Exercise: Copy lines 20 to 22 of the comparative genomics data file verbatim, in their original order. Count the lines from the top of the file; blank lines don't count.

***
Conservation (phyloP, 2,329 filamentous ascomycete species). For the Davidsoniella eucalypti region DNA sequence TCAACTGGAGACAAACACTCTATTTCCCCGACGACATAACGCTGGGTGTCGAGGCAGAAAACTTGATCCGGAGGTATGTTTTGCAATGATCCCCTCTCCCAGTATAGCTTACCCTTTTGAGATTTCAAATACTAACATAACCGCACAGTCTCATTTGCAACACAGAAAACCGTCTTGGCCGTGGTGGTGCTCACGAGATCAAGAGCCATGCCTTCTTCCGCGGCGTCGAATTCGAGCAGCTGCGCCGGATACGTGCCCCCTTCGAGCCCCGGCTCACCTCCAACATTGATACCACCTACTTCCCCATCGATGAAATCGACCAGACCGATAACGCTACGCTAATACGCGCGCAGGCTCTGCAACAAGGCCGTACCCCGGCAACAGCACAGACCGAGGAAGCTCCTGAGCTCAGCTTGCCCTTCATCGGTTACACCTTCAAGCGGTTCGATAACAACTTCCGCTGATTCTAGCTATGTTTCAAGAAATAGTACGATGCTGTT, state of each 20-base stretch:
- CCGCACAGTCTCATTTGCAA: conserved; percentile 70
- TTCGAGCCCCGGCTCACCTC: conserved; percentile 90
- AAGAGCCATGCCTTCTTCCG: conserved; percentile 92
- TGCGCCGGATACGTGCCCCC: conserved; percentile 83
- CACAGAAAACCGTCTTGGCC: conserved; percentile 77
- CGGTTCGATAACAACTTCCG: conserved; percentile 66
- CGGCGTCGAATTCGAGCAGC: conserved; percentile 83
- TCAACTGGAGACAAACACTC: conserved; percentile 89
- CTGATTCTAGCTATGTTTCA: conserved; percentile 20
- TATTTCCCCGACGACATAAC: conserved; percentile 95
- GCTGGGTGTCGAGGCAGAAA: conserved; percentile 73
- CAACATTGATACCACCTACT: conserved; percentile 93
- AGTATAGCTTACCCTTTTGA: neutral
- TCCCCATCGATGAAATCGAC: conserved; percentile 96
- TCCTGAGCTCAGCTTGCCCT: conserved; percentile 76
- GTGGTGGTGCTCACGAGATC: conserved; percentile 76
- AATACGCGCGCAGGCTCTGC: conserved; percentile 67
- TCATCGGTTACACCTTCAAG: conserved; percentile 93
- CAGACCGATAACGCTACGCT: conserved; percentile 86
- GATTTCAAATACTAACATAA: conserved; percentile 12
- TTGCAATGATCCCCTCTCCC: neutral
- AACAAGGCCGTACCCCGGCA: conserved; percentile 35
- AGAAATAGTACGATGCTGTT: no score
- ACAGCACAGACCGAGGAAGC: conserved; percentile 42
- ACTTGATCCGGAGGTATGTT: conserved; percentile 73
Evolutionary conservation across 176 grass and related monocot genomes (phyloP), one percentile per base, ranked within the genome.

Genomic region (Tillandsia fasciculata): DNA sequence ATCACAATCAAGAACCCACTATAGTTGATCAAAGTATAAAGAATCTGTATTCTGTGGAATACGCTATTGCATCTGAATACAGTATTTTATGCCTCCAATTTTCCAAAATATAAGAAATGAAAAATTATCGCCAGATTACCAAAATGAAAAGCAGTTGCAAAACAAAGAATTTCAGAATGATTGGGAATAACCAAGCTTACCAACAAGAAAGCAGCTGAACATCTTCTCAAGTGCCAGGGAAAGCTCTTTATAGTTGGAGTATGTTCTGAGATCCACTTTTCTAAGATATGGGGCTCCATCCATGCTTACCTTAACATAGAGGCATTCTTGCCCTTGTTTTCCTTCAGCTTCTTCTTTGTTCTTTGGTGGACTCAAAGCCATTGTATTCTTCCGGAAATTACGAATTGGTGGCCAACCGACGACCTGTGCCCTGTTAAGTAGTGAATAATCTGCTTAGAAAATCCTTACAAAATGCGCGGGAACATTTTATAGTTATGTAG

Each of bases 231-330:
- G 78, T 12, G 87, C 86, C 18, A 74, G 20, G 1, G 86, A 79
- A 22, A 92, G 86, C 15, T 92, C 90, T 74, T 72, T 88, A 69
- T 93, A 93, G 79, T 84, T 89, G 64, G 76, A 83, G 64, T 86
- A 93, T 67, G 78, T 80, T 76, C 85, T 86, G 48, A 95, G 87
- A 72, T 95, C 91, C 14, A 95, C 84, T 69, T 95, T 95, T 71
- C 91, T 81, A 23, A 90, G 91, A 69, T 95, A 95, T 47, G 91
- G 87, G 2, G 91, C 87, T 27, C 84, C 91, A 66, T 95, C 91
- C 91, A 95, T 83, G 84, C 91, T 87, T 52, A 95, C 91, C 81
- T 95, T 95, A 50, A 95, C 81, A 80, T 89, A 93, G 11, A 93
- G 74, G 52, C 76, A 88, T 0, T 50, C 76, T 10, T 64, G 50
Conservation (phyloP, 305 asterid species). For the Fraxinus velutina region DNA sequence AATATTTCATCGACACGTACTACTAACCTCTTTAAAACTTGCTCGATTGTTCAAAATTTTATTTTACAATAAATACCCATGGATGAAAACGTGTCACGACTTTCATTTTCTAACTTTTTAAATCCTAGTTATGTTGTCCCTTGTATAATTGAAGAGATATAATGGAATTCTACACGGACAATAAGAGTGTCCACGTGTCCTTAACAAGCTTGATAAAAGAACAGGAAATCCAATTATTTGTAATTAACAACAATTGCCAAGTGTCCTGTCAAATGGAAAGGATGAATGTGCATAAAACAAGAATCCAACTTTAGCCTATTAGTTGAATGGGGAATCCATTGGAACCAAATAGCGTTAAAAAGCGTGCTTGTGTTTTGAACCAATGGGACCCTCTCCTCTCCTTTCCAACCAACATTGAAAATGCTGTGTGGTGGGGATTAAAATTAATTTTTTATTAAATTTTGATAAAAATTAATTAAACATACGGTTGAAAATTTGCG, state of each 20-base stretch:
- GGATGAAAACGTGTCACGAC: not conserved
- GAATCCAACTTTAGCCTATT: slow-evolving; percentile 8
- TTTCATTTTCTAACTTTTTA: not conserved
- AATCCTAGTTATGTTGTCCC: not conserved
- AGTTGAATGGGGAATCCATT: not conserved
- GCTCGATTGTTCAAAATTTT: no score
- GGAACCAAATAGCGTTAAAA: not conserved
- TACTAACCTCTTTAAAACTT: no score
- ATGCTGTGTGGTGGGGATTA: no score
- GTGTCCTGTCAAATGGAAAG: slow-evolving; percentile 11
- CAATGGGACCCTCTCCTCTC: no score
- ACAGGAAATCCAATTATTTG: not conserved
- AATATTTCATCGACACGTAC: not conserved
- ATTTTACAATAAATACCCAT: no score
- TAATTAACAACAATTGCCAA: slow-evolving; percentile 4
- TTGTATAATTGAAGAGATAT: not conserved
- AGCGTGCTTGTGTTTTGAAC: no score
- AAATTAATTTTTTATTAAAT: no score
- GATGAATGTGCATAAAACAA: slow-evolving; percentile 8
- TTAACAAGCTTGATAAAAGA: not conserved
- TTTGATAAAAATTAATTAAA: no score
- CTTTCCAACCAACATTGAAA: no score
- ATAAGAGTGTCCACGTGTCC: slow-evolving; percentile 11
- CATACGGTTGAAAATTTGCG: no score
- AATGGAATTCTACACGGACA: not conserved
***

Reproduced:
- CAGACCGATAACGCTACGCT: conserved; percentile 86
- GATTTCAAATACTAACATAA: conserved; percentile 12
- TTGCAATGATCCCCTCTCCC: neutral